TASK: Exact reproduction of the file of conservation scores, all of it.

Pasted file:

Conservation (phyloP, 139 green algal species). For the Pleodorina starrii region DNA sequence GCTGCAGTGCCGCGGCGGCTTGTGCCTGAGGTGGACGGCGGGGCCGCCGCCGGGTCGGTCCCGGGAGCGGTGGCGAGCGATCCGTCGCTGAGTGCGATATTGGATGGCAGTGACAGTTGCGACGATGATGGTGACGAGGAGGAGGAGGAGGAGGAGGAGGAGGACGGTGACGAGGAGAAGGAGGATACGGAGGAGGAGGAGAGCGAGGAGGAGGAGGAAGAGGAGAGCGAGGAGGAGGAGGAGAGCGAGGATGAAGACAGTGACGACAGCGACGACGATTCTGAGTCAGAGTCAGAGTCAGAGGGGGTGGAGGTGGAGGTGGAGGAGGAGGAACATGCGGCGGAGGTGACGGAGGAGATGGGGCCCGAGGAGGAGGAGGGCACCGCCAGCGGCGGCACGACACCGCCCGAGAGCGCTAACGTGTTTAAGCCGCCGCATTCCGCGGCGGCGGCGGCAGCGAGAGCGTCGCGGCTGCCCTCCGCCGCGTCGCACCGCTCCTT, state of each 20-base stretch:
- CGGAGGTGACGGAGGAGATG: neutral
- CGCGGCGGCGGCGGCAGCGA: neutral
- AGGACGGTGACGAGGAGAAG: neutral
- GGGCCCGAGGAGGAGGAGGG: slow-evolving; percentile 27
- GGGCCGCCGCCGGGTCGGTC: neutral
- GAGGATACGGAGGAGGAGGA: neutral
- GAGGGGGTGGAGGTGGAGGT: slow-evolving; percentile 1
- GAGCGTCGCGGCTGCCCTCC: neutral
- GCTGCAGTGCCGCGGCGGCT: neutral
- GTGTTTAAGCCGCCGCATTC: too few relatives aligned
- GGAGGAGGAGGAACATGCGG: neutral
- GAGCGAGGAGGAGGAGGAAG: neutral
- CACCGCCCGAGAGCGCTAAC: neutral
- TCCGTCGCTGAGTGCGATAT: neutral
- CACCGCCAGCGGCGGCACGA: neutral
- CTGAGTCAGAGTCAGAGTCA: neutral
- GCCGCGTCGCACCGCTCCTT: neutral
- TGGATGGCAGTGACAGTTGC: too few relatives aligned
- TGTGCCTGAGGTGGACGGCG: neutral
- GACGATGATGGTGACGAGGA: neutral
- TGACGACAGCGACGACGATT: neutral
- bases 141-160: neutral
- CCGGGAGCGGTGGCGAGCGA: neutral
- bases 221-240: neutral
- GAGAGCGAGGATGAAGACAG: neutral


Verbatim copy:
Conservation (phyloP, 139 green algal species). For the Pleodorina starrii region DNA sequence GCTGCAGTGCCGCGGCGGCTTGTGCCTGAGGTGGACGGCGGGGCCGCCGCCGGGTCGGTCCCGGGAGCGGTGGCGAGCGATCCGTCGCTGAGTGCGATATTGGATGGCAGTGACAGTTGCGACGATGATGGTGACGAGGAGGAGGAGGAGGAGGAGGAGGAGGACGGTGACGAGGAGAAGGAGGATACGGAGGAGGAGGAGAGCGAGGAGGAGGAGGAAGAGGAGAGCGAGGAGGAGGAGGAGAGCGAGGATGAAGACAGTGACGACAGCGACGACGATTCTGAGTCAGAGTCAGAGTCAGAGGGGGTGGAGGTGGAGGTGGAGGAGGAGGAACATGCGGCGGAGGTGACGGAGGAGATGGGGCCCGAGGAGGAGGAGGGCACCGCCAGCGGCGGCACGACACCGCCCGAGAGCGCTAACGTGTTTAAGCCGCCGCATTCCGCGGCGGCGGCGGCAGCGAGAGCGTCGCGGCTGCCCTCCGCCGCGTCGCACCGCTCCTT, state of each 20-base stretch:
- CGGAGGTGACGGAGGAGATG: neutral
- CGCGGCGGCGGCGGCAGCGA: neutral
- AGGACGGTGACGAGGAGAAG: neutral
- GGGCCCGAGGAGGAGGAGGG: slow-evolving; percentile 27
- GGGCCGCCGCCGGGTCGGTC: neutral
- GAGGATACGGAGGAGGAGGA: neutral
- GAGGGGGTGGAGGTGGAGGT: slow-evolving; percentile 1
- GAGCGTCGCGGCTGCCCTCC: neutral
- GCTGCAGTGCCGCGGCGGCT: neutral
- GTGTTTAAGCCGCCGCATTC: too few relatives aligned
- GGAGGAGGAGGAACATGCGG: neutral
- GAGCGAGGAGGAGGAGGAAG: neutral
- CACCGCCCGAGAGCGCTAAC: neutral
- TCCGTCGCTGAGTGCGATAT: neutral
- CACCGCCAGCGGCGGCACGA: neutral
- CTGAGTCAGAGTCAGAGTCA: neutral
- GCCGCGTCGCACCGCTCCTT: neutral
- TGGATGGCAGTGACAGTTGC: too few relatives aligned
- TGTGCCTGAGGTGGACGGCG: neutral
- GACGATGATGGTGACGAGGA: neutral
- TGACGACAGCGACGACGATT: neutral
- bases 141-160: neutral
- CCGGGAGCGGTGGCGAGCGA: neutral
- bases 221-240: neutral
- GAGAGCGAGGATGAAGACAG: neutral